Celebrating Antonio Duarte

When the worship began, I broke. I am talking about that full-blown, sobbing, tear-soaked, sloppy crying. I was in Honduras watching Antonio, my adopted son, speaking in front of a hundred people gathered for church. The moment burst with wonder and the head-shaking knowledge of being part of a story outside my control, a divine narrative played out for two men.

In the beginning…

I met Antonio when he was twelve. He wandered into the church where I was a youth pastor for several hundred rambunctious junior high students. He didn’t want to be there. He had enough abuse in his life that the concept of God as father was as likely as Sasquatch. Our volunteers discerned deep pain in the quiet, introverted kid. 

Antonio and his sister crossed the U.S. via the southern Texas border with his mother when he was six. This single mother wanted her children to have a better life. Several half-siblings were in the States, so there was a place to get to. His home life in America was not much better than in Honduras, but his opportunities for a future were abundant. His mother, a Chrsit-follower, wanted her son in church. When Antonio first entered the youth group, he wouldn’t even look at us. When he left three years later, he was the young man who hugged everyone and cried. 

A new kind of connection

We lost contact for a few years as Antonio moved with his family, state to state, to remain one step ahead of immigration. At the age of sixteen, he was back in Dallas. He gave me a call. By this point, I was a youth pastor at another church. He began attending with our family and becoming a regular at the youth group. But his concept of God had only hardened. He had been wounded by people who claimed they followed Christ yet regularly, in the name of God, abused him. When he called me, he wanted friends, not religion. We could meet that need.

When Antonio was sixteen, he joined me on a mission trip to New Orleans. He worked hard when he served and played hard when we explored. He did not participate in worship or Bible study. On our last night, Antonio publicly challenged God in our worship gathering, shocking everyone. Very unlike the quiet young man, he stood and yelled to the heavens, “I HATE YOU!”  According to Antonio, the Holy Spirit embraces him in all his anger, doubt, and fear. Antonio fell to his face as the arms of God embraced him, reminding him that He’d never been abandoned and that love was abundant in his life.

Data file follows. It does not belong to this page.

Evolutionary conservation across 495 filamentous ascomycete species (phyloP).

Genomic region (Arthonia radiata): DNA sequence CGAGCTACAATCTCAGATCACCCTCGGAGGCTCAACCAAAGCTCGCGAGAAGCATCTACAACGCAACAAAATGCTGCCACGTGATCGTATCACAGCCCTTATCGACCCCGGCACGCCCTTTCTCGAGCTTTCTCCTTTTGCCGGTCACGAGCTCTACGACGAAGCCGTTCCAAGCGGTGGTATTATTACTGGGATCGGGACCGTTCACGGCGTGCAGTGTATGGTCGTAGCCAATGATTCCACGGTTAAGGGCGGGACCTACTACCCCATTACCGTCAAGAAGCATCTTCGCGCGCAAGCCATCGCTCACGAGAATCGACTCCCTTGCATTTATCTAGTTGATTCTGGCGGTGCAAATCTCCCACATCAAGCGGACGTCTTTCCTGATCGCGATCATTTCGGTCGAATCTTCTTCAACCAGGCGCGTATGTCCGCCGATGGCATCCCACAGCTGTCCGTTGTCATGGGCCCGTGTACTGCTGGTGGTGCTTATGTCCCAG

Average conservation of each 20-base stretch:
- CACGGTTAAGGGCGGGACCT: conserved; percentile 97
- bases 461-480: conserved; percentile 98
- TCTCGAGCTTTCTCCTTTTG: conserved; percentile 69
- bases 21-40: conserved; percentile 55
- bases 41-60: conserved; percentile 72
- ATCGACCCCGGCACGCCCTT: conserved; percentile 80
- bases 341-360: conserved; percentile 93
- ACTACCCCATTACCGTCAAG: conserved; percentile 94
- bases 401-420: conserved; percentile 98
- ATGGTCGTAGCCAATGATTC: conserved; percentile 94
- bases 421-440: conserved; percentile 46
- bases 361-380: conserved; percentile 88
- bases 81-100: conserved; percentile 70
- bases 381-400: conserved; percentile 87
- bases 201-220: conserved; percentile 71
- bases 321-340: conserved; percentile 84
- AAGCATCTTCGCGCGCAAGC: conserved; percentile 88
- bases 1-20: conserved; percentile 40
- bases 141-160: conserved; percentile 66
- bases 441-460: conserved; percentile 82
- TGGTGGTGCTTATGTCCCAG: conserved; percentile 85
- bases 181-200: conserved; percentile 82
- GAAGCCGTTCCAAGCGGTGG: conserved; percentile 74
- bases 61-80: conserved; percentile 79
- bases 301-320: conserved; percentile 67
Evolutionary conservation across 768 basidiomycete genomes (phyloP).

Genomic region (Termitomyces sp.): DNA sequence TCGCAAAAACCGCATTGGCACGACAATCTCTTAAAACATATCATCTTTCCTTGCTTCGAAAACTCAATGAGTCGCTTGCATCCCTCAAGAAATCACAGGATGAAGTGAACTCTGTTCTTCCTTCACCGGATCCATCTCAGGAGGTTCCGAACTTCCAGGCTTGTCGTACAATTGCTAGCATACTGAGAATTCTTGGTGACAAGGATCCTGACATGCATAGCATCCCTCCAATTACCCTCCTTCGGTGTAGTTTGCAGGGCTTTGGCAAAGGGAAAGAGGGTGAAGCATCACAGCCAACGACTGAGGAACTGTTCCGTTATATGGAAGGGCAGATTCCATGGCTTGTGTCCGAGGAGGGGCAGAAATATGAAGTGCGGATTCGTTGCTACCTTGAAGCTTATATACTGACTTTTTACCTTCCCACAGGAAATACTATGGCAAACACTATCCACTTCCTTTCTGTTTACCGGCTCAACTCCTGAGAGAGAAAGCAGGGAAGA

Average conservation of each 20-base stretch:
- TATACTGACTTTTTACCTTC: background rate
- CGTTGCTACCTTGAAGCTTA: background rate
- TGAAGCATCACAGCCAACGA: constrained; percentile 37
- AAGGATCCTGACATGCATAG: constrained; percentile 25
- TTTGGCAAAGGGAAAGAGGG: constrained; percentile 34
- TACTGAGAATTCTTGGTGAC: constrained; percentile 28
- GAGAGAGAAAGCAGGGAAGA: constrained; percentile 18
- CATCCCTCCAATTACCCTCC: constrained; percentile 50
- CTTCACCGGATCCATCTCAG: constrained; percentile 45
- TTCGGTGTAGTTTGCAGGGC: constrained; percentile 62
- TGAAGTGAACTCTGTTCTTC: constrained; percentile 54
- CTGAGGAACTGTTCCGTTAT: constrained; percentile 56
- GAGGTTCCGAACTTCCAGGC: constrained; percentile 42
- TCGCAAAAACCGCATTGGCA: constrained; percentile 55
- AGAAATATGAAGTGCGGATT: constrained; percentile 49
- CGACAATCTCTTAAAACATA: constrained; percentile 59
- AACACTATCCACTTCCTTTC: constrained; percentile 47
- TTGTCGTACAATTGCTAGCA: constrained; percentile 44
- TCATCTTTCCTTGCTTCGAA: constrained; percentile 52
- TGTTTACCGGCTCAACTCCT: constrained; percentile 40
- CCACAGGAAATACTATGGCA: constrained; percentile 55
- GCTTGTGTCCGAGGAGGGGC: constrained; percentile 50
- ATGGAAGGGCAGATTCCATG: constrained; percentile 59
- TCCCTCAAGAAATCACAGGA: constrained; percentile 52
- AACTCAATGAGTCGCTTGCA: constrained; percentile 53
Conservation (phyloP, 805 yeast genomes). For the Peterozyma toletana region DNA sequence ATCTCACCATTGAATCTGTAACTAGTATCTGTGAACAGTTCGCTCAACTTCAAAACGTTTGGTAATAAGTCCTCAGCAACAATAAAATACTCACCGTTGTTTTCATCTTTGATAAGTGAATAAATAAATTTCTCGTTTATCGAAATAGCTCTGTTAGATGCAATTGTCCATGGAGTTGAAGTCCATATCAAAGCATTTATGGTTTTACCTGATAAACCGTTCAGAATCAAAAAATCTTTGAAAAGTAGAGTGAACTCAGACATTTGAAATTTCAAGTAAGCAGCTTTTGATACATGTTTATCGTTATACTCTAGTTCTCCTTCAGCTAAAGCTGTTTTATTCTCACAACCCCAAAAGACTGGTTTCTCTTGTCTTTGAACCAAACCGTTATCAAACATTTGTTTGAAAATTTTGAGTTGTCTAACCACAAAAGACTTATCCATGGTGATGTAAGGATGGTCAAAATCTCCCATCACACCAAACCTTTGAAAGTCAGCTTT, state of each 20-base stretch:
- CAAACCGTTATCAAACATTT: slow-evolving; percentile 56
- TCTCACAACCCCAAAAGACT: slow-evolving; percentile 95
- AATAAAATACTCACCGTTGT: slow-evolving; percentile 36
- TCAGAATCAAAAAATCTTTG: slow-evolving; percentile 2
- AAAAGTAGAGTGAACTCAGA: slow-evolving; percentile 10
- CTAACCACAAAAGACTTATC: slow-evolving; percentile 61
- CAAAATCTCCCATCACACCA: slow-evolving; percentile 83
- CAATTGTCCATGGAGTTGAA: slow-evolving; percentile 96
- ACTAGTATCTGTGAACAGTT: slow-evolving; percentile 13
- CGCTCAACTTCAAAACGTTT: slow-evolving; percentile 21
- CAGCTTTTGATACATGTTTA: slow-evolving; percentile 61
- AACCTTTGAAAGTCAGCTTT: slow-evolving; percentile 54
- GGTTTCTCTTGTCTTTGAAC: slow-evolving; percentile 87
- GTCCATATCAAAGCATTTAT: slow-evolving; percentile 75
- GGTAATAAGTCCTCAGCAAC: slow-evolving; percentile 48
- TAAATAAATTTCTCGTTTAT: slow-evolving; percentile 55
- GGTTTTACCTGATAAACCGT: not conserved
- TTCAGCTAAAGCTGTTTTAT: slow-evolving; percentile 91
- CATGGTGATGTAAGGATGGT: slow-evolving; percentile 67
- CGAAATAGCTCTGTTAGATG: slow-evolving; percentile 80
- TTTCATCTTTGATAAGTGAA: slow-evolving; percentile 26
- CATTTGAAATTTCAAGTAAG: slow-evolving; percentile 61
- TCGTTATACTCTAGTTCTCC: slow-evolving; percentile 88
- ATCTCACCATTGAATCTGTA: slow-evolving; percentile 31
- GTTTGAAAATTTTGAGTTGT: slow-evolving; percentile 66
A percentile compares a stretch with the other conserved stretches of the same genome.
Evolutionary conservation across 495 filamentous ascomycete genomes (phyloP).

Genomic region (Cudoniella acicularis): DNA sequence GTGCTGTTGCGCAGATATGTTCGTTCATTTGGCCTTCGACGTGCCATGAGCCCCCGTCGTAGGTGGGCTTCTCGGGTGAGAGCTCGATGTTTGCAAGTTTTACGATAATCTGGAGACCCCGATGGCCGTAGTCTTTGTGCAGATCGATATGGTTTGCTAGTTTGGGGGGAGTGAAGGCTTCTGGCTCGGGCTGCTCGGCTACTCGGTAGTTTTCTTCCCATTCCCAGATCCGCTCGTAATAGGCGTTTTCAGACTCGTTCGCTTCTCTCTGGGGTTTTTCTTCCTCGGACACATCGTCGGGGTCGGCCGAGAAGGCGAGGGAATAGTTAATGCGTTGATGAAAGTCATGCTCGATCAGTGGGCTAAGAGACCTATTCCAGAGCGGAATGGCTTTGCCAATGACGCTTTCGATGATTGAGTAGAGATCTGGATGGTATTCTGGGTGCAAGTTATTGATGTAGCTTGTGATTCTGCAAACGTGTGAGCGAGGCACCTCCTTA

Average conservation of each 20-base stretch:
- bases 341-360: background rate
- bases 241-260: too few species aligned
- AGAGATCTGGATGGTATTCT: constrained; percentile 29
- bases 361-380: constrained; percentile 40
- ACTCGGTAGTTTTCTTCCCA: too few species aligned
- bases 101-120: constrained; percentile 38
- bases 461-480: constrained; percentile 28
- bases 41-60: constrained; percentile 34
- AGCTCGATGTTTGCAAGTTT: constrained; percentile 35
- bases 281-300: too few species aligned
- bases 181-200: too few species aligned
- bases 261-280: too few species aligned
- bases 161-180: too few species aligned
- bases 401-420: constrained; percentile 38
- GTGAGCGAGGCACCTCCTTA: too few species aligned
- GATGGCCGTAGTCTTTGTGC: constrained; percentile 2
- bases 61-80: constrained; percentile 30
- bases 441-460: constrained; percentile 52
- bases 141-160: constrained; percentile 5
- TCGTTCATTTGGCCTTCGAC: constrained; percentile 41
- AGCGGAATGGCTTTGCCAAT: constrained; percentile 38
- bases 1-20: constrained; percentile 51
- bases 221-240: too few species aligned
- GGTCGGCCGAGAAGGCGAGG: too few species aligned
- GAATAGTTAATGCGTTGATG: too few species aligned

In that moment of wonder, Antonio became a Christ-follower. When we returned home, he moved in with us and joined our family. 

Living the legacy

Thirty years later, Antonio and I traveled back to Honduras for the first time since he was six. I watched him share his story with a tearful congregation. I wept harder than anyone as I replayed his story, recalling the unlikely moment of wonder that changed everything in Antonio’s life. As we celebrate Antonio’s birthday, I can’t help but replay the subtle, sovereign moments where God meets us unexpectedly. 

Antonio has been a part of Wonder Voyage for 25 years, and he’s witnessed kids have similar encounters to his. He even took on 500 miles of the Camino, following his restless pilgrim’s heart. His story is a special one in our history, and we are thankful for his presence and witness in our lives.

 

 

After a decade working in parish youth ministry Shawn started Wonder Voyage Missions. Over the last 15 years, WVM has led thousands of pilgrims to over forty countries. Shawn is a storyteller and an award winning filmmaker. He is an author who brings the gift of engaging narrative to our journeys. Shawn is dedicated to creating voyages that give people abundant opportunities to encounter God.

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